Chen Fake/ Liu Yun Qiao – 1920s Kungfu Exchange

Liu Yun Qiao and Chen Fake exchanged martial concepts in Beijing during the late 1920s.  Both masters at the time- Chen Fake (Beijing Chen Taijiquan) and Liu Yun Qiao (Bajiquan) agreed there was a great similarity between the systems. Both fighting arts utilize segmentation of elbows, short-range power, the similar tempo of footwork etc. In the Ming Dynasty, Bajiquan and Chen Taijiquan were one system- gradually separated through modernization, with the fall of Qing Dynasty. The fusion and historical artifact are preserved in Beijing Gongfu Jia of Chen Yu (Chen Zhaokui’s son).

Chen Wangting – Chen Taijiquan Founder

Chen Wangting, the founder of Chen Taijiquan- is a Military General who commanded hundreds of thousands of troops in battle, during the fall of Ming Dynasty.  While Chen Wangting did indeed instruct feudal Chen Taijiquan to farmers- the farmers were elite troops… a farmer oriented-army. Modern Chen Taijiquan curriculums are influenced by the second wave of sports modifications after the mid-20th century, integrated with the western calisthenics movement in the 1920s. The popular context of Tai Chi vs MMA is very much a result of contemporary sports promotions- not ancient whatsoever.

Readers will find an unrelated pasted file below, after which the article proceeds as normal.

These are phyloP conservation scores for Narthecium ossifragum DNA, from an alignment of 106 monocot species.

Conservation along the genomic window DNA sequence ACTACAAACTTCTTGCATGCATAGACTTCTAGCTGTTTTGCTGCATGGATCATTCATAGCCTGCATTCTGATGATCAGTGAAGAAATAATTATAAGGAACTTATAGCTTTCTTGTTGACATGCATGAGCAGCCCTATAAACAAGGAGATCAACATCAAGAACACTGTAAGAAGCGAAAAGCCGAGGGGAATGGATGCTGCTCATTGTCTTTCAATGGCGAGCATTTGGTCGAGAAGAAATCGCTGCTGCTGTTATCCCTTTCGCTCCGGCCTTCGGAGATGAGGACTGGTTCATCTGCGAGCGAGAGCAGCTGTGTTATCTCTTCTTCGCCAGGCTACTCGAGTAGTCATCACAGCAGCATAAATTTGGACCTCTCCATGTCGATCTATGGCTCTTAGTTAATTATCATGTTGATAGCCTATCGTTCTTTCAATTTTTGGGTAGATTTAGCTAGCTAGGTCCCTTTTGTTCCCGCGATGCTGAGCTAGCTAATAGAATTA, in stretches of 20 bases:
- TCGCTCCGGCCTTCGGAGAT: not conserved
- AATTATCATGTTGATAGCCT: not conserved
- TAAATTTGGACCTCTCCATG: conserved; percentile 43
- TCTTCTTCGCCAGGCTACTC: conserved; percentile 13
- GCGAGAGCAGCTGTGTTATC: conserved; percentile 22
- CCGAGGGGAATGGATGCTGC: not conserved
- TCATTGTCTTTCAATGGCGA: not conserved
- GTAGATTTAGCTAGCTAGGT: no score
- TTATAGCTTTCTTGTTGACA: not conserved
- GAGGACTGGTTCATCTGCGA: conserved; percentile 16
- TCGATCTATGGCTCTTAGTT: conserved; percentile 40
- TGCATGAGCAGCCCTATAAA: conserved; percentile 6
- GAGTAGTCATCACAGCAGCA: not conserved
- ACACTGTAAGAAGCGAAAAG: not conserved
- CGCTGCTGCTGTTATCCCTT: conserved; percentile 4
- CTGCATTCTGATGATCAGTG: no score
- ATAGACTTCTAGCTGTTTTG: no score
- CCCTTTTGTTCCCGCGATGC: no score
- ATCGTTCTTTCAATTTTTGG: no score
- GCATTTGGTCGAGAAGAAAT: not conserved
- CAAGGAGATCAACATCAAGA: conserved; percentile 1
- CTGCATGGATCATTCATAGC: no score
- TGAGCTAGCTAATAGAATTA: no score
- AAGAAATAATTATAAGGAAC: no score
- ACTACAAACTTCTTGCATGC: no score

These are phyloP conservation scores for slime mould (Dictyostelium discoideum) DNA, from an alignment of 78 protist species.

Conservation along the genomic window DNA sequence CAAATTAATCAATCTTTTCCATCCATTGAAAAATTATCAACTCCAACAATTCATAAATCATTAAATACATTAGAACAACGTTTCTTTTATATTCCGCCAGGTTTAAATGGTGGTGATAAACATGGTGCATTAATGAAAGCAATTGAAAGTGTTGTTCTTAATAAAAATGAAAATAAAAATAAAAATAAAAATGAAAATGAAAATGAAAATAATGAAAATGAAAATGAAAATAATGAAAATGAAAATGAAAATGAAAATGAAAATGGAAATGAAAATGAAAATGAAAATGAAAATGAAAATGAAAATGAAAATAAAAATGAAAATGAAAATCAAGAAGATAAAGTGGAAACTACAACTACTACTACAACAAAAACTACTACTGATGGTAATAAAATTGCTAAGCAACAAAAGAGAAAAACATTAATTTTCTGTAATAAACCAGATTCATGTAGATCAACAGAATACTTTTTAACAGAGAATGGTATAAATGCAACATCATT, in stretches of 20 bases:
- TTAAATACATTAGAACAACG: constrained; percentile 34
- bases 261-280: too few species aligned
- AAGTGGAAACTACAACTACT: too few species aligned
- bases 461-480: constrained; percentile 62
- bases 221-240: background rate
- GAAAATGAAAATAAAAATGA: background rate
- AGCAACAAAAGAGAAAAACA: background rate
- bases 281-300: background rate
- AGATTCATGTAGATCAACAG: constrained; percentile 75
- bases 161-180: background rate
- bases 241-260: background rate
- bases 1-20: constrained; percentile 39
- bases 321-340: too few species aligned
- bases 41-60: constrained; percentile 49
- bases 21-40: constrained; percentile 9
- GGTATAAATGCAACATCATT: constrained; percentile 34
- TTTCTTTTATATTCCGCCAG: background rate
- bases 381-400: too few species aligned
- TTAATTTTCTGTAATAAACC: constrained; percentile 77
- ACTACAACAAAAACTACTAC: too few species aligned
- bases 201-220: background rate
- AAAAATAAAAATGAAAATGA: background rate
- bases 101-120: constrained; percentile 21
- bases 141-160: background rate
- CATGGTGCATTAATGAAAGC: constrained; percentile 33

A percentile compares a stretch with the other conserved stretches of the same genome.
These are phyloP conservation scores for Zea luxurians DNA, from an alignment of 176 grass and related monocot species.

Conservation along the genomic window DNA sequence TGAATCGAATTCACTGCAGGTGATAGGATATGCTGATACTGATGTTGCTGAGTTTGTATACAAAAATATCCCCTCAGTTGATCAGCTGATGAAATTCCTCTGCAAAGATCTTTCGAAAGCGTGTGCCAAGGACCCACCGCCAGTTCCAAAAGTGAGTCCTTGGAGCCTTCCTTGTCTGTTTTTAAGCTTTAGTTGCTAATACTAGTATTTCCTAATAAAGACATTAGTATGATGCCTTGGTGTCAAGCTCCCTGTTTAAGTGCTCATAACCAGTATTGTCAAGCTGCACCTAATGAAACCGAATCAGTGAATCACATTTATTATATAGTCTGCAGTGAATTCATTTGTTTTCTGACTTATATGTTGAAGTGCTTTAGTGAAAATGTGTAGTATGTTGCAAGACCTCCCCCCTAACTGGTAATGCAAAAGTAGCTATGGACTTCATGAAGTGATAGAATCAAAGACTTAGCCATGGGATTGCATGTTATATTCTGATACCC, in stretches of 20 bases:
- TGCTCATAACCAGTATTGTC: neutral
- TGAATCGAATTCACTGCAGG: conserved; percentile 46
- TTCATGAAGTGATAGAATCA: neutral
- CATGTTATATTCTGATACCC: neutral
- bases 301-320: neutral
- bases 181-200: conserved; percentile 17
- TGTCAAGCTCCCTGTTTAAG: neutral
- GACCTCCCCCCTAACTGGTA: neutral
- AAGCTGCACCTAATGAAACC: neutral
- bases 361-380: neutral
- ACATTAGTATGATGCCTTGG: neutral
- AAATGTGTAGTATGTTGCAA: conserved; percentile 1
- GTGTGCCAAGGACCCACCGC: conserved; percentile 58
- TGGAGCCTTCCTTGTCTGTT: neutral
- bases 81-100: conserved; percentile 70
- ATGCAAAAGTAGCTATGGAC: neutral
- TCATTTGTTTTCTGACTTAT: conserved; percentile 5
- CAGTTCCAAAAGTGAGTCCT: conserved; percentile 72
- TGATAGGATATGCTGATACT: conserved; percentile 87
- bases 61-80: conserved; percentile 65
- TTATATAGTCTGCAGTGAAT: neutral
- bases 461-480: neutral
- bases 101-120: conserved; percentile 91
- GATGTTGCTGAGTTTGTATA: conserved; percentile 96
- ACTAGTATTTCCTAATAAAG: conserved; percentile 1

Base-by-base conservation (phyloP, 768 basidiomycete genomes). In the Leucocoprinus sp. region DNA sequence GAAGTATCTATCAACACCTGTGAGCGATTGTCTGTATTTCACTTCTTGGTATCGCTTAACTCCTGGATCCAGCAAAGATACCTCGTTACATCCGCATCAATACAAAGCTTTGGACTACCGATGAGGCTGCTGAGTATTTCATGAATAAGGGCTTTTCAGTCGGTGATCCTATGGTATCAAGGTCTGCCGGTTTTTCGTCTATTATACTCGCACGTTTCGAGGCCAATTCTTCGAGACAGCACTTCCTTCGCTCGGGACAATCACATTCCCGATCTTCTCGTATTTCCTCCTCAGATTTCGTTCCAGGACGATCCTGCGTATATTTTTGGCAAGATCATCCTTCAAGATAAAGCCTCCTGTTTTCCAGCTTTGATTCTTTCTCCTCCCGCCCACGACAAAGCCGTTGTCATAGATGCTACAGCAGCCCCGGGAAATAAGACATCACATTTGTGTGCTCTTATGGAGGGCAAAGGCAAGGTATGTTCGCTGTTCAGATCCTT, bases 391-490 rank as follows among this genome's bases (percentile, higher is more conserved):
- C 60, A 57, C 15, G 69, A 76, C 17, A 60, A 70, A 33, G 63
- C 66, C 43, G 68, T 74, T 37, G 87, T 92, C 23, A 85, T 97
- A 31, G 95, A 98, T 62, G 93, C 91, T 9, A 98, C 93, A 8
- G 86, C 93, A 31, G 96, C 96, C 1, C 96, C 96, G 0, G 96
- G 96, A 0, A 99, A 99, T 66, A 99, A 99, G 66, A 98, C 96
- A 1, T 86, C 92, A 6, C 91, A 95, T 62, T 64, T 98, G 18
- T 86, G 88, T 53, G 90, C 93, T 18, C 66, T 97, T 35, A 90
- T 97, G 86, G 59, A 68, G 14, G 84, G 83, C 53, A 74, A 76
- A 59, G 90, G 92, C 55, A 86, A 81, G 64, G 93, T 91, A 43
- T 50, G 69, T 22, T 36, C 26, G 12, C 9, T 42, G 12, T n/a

Modernization of Tai Chi – 21st Century

Today, many Tai Chi enthusiasts enjoy the practice of empty-hand routines and work on intricate biomechanics, possibly some scientific martial physics- fighting prowess is rarely the priority. Fortunately, well-preserved feudal systems retain elite biomechanics, endured through battles of ancient dynasties. The sophisticated and scientific body mechanics are still practical for all walks of life.